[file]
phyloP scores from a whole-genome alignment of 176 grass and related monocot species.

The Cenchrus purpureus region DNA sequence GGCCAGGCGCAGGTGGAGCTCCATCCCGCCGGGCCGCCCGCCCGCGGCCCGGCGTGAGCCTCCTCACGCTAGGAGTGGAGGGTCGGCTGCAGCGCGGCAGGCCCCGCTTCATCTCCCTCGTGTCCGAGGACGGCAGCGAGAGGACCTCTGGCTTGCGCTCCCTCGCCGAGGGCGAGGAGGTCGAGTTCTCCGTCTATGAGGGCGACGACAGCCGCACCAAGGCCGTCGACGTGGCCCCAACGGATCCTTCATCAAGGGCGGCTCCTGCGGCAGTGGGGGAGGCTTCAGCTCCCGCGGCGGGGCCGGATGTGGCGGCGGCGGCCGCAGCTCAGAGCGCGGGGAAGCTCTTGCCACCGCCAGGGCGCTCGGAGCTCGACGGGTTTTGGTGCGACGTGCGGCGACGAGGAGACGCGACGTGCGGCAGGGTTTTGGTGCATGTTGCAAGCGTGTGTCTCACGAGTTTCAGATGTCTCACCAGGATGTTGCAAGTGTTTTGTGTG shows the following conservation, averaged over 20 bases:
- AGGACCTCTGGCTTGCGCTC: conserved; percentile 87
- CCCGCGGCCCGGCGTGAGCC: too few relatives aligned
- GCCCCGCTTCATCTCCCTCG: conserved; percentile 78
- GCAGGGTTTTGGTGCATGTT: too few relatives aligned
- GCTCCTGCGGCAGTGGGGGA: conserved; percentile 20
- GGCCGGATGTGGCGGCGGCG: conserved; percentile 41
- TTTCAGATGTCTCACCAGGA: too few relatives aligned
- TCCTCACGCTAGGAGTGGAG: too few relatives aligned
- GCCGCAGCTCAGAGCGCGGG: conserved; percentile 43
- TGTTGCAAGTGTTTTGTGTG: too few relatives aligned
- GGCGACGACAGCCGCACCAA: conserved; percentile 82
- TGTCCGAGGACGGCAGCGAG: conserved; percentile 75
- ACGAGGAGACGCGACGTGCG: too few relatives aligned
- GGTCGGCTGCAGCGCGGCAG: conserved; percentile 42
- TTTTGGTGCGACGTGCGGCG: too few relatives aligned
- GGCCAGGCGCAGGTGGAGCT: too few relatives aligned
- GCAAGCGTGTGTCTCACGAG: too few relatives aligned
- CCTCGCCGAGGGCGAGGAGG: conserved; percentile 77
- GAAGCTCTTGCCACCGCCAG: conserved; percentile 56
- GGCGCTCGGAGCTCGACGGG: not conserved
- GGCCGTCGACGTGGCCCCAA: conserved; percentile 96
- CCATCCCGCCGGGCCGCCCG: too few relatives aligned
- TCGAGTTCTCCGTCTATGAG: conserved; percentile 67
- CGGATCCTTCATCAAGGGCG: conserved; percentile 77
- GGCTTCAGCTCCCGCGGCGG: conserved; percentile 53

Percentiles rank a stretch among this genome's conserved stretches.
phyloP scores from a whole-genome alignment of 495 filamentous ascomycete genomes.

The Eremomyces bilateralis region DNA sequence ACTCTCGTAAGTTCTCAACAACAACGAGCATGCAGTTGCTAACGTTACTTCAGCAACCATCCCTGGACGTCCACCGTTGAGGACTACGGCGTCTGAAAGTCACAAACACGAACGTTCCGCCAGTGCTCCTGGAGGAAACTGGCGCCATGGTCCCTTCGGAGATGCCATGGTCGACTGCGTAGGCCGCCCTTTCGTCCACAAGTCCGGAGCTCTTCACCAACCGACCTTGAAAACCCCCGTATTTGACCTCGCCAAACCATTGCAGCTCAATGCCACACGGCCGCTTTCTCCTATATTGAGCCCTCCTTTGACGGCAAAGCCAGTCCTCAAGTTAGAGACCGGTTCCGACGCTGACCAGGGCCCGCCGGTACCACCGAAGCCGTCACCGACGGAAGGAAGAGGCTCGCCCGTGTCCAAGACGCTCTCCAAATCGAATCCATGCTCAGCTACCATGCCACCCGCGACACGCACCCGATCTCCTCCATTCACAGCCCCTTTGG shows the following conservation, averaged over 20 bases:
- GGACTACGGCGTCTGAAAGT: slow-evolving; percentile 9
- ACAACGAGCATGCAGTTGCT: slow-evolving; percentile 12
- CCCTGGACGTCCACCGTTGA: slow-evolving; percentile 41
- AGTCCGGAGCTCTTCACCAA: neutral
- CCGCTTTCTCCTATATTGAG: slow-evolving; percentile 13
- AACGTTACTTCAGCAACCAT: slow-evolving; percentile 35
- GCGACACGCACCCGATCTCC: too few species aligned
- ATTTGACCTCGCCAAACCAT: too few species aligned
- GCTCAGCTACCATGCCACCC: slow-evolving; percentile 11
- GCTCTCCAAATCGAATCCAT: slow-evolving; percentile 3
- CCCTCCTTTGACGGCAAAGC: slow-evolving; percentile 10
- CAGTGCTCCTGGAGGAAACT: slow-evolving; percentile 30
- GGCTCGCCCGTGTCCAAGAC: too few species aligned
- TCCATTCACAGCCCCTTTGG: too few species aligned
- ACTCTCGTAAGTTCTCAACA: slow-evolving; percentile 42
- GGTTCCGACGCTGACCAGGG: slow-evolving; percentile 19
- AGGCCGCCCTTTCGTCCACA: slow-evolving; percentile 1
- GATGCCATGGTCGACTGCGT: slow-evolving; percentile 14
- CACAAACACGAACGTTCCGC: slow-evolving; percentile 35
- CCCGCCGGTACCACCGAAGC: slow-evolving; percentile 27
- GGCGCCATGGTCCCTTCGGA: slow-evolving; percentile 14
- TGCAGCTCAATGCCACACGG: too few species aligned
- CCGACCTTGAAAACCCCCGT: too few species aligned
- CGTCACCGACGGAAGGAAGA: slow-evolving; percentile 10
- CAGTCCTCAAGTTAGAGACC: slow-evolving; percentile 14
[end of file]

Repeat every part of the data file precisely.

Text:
phyloP scores from a whole-genome alignment of 176 grass and related monocot species.

The Cenchrus purpureus region DNA sequence GGCCAGGCGCAGGTGGAGCTCCATCCCGCCGGGCCGCCCGCCCGCGGCCCGGCGTGAGCCTCCTCACGCTAGGAGTGGAGGGTCGGCTGCAGCGCGGCAGGCCCCGCTTCATCTCCCTCGTGTCCGAGGACGGCAGCGAGAGGACCTCTGGCTTGCGCTCCCTCGCCGAGGGCGAGGAGGTCGAGTTCTCCGTCTATGAGGGCGACGACAGCCGCACCAAGGCCGTCGACGTGGCCCCAACGGATCCTTCATCAAGGGCGGCTCCTGCGGCAGTGGGGGAGGCTTCAGCTCCCGCGGCGGGGCCGGATGTGGCGGCGGCGGCCGCAGCTCAGAGCGCGGGGAAGCTCTTGCCACCGCCAGGGCGCTCGGAGCTCGACGGGTTTTGGTGCGACGTGCGGCGACGAGGAGACGCGACGTGCGGCAGGGTTTTGGTGCATGTTGCAAGCGTGTGTCTCACGAGTTTCAGATGTCTCACCAGGATGTTGCAAGTGTTTTGTGTG shows the following conservation, averaged over 20 bases:
- AGGACCTCTGGCTTGCGCTC: conserved; percentile 87
- CCCGCGGCCCGGCGTGAGCC: too few relatives aligned
- GCCCCGCTTCATCTCCCTCG: conserved; percentile 78
- GCAGGGTTTTGGTGCATGTT: too few relatives aligned
- GCTCCTGCGGCAGTGGGGGA: conserved; percentile 20
- GGCCGGATGTGGCGGCGGCG: conserved; percentile 41
- TTTCAGATGTCTCACCAGGA: too few relatives aligned
- TCCTCACGCTAGGAGTGGAG: too few relatives aligned
- GCCGCAGCTCAGAGCGCGGG: conserved; percentile 43
- TGTTGCAAGTGTTTTGTGTG: too few relatives aligned
- GGCGACGACAGCCGCACCAA: conserved; percentile 82
- TGTCCGAGGACGGCAGCGAG: conserved; percentile 75
- ACGAGGAGACGCGACGTGCG: too few relatives aligned
- GGTCGGCTGCAGCGCGGCAG: conserved; percentile 42
- TTTTGGTGCGACGTGCGGCG: too few relatives aligned
- GGCCAGGCGCAGGTGGAGCT: too few relatives aligned
- GCAAGCGTGTGTCTCACGAG: too few relatives aligned
- CCTCGCCGAGGGCGAGGAGG: conserved; percentile 77
- GAAGCTCTTGCCACCGCCAG: conserved; percentile 56
- GGCGCTCGGAGCTCGACGGG: not conserved
- GGCCGTCGACGTGGCCCCAA: conserved; percentile 96
- CCATCCCGCCGGGCCGCCCG: too few relatives aligned
- TCGAGTTCTCCGTCTATGAG: conserved; percentile 67
- CGGATCCTTCATCAAGGGCG: conserved; percentile 77
- GGCTTCAGCTCCCGCGGCGG: conserved; percentile 53

Percentiles rank a stretch among this genome's conserved stretches.
phyloP scores from a whole-genome alignment of 495 filamentous ascomycete genomes.

The Eremomyces bilateralis region DNA sequence ACTCTCGTAAGTTCTCAACAACAACGAGCATGCAGTTGCTAACGTTACTTCAGCAACCATCCCTGGACGTCCACCGTTGAGGACTACGGCGTCTGAAAGTCACAAACACGAACGTTCCGCCAGTGCTCCTGGAGGAAACTGGCGCCATGGTCCCTTCGGAGATGCCATGGTCGACTGCGTAGGCCGCCCTTTCGTCCACAAGTCCGGAGCTCTTCACCAACCGACCTTGAAAACCCCCGTATTTGACCTCGCCAAACCATTGCAGCTCAATGCCACACGGCCGCTTTCTCCTATATTGAGCCCTCCTTTGACGGCAAAGCCAGTCCTCAAGTTAGAGACCGGTTCCGACGCTGACCAGGGCCCGCCGGTACCACCGAAGCCGTCACCGACGGAAGGAAGAGGCTCGCCCGTGTCCAAGACGCTCTCCAAATCGAATCCATGCTCAGCTACCATGCCACCCGCGACACGCACCCGATCTCCTCCATTCACAGCCCCTTTGG shows the following conservation, averaged over 20 bases:
- GGACTACGGCGTCTGAAAGT: slow-evolving; percentile 9
- ACAACGAGCATGCAGTTGCT: slow-evolving; percentile 12
- CCCTGGACGTCCACCGTTGA: slow-evolving; percentile 41
- AGTCCGGAGCTCTTCACCAA: neutral
- CCGCTTTCTCCTATATTGAG: slow-evolving; percentile 13
- AACGTTACTTCAGCAACCAT: slow-evolving; percentile 35
- GCGACACGCACCCGATCTCC: too few species aligned
- ATTTGACCTCGCCAAACCAT: too few species aligned
- GCTCAGCTACCATGCCACCC: slow-evolving; percentile 11
- GCTCTCCAAATCGAATCCAT: slow-evolving; percentile 3
- CCCTCCTTTGACGGCAAAGC: slow-evolving; percentile 10
- CAGTGCTCCTGGAGGAAACT: slow-evolving; percentile 30
- GGCTCGCCCGTGTCCAAGAC: too few species aligned
- TCCATTCACAGCCCCTTTGG: too few species aligned
- ACTCTCGTAAGTTCTCAACA: slow-evolving; percentile 42
- GGTTCCGACGCTGACCAGGG: slow-evolving; percentile 19
- AGGCCGCCCTTTCGTCCACA: slow-evolving; percentile 1
- GATGCCATGGTCGACTGCGT: slow-evolving; percentile 14
- CACAAACACGAACGTTCCGC: slow-evolving; percentile 35
- CCCGCCGGTACCACCGAAGC: slow-evolving; percentile 27
- GGCGCCATGGTCCCTTCGGA: slow-evolving; percentile 14
- TGCAGCTCAATGCCACACGG: too few species aligned
- CCGACCTTGAAAACCCCCGT: too few species aligned
- CGTCACCGACGGAAGGAAGA: slow-evolving; percentile 10
- CAGTCCTCAAGTTAGAGACC: slow-evolving; percentile 14